The Trust works with residents as young as two years old up to adults in the later stages of life and they provide a diverse range of programmes to increase social inclusion opportunities; improve physical fitness, health and education; and lessen involvement in anti-social behaviour.

In recent days, they’ve launched another festive campaign to ensure every Primary School child gets to open a present on Christmas Day.

They’ve also been travelling to local schools to hand out free Blackpool shirts to all Year 2 children, as part of an initiative arranged alongside the club and Blackpool Supporters’ Trust.

Earlier this year, the Trust also proudly launched a new independent school for Year 10 students that require an alternative to mainstream education.

Hackett added: “We have a track record of delivering and we have great relationships with local schools, the council, the EFL Trust and so on.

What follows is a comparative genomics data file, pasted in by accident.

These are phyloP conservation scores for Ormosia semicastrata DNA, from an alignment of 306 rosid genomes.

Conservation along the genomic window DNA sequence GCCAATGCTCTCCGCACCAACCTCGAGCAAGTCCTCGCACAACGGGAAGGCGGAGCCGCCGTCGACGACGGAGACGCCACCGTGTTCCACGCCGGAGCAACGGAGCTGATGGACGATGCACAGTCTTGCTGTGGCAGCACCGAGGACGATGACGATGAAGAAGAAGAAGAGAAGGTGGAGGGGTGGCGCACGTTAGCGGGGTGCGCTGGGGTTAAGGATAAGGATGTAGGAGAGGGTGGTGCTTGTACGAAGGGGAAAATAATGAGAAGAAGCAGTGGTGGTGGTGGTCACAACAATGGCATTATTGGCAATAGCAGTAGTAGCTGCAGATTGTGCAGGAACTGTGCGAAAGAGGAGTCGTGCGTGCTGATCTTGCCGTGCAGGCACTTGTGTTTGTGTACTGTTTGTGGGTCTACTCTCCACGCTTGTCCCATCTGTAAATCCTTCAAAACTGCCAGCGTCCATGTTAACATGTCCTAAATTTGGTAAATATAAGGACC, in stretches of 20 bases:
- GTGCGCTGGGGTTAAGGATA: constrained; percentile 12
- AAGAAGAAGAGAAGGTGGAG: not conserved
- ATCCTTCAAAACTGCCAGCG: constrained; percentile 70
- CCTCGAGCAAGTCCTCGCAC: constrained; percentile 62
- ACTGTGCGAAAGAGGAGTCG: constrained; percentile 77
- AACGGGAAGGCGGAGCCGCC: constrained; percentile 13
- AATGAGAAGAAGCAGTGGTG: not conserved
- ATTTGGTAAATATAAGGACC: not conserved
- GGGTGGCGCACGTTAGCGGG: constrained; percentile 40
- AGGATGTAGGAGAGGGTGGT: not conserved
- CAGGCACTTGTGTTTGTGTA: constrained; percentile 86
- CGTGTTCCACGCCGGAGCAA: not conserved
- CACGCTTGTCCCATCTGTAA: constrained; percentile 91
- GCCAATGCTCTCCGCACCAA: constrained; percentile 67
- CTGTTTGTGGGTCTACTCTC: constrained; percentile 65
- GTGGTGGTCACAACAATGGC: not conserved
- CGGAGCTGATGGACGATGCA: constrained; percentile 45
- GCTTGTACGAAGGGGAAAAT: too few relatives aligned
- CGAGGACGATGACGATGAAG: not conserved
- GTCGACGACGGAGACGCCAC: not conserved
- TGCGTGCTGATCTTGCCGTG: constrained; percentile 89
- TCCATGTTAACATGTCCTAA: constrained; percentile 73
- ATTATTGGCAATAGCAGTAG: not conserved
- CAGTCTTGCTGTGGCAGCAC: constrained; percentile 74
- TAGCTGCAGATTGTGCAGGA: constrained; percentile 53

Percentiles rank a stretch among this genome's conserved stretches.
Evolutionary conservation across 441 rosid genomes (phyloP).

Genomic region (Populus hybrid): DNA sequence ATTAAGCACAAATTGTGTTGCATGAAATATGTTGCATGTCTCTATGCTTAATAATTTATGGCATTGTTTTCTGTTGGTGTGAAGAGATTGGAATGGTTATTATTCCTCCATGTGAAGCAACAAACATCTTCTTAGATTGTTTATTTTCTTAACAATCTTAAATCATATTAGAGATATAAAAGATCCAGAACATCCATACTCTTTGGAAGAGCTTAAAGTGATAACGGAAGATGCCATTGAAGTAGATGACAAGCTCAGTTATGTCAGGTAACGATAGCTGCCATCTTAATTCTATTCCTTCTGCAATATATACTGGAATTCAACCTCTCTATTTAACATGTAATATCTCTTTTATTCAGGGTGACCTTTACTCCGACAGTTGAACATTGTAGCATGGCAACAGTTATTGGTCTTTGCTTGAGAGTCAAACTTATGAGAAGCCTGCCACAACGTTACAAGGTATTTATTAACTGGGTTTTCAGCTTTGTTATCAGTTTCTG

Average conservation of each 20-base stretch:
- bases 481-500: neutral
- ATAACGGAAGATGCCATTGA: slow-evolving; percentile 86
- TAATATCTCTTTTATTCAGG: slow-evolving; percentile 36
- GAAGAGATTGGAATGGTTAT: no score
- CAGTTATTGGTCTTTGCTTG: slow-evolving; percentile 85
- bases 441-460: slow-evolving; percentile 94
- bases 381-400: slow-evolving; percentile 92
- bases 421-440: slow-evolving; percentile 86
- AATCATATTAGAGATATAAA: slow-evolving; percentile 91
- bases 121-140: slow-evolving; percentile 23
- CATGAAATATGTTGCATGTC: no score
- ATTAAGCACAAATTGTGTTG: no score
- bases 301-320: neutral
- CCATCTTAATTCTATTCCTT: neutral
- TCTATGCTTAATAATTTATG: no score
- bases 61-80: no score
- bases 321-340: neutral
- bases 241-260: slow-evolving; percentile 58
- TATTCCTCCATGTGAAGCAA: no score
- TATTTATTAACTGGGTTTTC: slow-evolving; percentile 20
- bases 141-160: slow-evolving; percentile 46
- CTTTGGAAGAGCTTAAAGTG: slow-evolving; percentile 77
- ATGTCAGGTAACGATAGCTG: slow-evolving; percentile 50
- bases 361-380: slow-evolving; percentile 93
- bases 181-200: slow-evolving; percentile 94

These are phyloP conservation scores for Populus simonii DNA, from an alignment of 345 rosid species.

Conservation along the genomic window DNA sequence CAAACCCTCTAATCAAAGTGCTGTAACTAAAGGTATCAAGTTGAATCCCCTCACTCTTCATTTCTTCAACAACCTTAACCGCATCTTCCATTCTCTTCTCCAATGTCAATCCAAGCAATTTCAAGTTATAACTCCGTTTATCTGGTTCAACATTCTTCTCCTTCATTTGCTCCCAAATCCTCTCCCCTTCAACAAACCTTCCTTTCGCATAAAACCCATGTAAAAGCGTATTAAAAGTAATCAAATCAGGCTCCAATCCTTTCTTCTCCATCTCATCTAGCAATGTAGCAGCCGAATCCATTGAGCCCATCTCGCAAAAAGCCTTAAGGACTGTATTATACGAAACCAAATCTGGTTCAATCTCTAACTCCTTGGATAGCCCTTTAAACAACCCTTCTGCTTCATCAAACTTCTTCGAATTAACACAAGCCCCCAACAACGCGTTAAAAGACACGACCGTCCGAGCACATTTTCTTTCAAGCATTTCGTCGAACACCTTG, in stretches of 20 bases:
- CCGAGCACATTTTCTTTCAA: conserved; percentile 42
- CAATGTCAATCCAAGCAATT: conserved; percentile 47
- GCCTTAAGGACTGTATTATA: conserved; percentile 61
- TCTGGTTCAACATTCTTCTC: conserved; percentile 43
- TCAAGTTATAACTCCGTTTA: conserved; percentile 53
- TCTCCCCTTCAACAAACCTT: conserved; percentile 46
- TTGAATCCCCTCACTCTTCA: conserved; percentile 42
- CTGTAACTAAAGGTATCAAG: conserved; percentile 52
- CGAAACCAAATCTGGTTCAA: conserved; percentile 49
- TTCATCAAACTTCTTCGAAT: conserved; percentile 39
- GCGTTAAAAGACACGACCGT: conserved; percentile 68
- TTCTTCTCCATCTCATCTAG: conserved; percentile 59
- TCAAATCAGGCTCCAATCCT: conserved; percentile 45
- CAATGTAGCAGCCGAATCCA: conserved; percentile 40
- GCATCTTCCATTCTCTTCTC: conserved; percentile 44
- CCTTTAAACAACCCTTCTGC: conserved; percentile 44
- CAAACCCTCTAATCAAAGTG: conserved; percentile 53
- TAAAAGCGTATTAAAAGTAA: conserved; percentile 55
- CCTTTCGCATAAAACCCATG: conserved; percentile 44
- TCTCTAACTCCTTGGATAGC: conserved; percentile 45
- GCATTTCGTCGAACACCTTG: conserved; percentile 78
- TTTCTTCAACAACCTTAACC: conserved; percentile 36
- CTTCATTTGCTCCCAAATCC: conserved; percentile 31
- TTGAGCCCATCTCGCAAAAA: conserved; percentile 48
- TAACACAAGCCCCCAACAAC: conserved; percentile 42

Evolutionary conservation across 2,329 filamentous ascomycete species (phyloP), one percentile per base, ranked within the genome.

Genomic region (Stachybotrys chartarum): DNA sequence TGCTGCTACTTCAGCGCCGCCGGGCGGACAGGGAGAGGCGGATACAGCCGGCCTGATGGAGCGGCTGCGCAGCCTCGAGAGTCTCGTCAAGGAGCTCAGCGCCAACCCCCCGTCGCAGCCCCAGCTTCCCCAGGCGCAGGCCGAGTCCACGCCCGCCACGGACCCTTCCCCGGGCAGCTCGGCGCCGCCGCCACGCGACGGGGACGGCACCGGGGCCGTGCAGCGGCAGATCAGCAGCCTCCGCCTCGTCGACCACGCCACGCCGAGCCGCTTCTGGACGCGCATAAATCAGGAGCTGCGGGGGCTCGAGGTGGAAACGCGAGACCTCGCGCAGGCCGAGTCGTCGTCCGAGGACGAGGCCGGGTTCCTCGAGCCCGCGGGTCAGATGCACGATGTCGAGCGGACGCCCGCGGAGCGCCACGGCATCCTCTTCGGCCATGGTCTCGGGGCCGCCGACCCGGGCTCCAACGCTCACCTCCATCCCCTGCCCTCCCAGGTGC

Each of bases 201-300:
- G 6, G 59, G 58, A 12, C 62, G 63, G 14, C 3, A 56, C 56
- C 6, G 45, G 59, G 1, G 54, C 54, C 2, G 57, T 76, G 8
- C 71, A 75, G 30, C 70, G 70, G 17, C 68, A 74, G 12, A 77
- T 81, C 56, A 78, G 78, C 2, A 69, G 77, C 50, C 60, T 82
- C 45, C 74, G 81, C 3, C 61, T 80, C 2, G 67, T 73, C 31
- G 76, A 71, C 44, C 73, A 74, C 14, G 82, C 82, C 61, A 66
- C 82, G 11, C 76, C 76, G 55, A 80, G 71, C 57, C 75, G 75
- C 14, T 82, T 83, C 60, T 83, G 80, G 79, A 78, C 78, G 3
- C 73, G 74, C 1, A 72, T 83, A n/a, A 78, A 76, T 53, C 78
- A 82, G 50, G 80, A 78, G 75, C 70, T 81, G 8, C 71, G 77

“But I’ll be totally honest, it might be an award for the North West but my team is actually the best in the country given what we do and what the needs are of our community.

“We’ve seen real growth in the team over the last couple of years which has been down to Simon Sadler’s involvement and bringing (chief executive) Ben Mansford and (director) Brett Gerrity on the journey too.

“We now have a united front at this football club and I think you can see that. An award like this has been coming.

“It’s fantastic to get recognition like this because of all the hard work that goes on behind the scenes. But what excites me is that we have so much more to come.

“Supporters should be really proud of the work the Trust does because there’s people out there that depend on this support.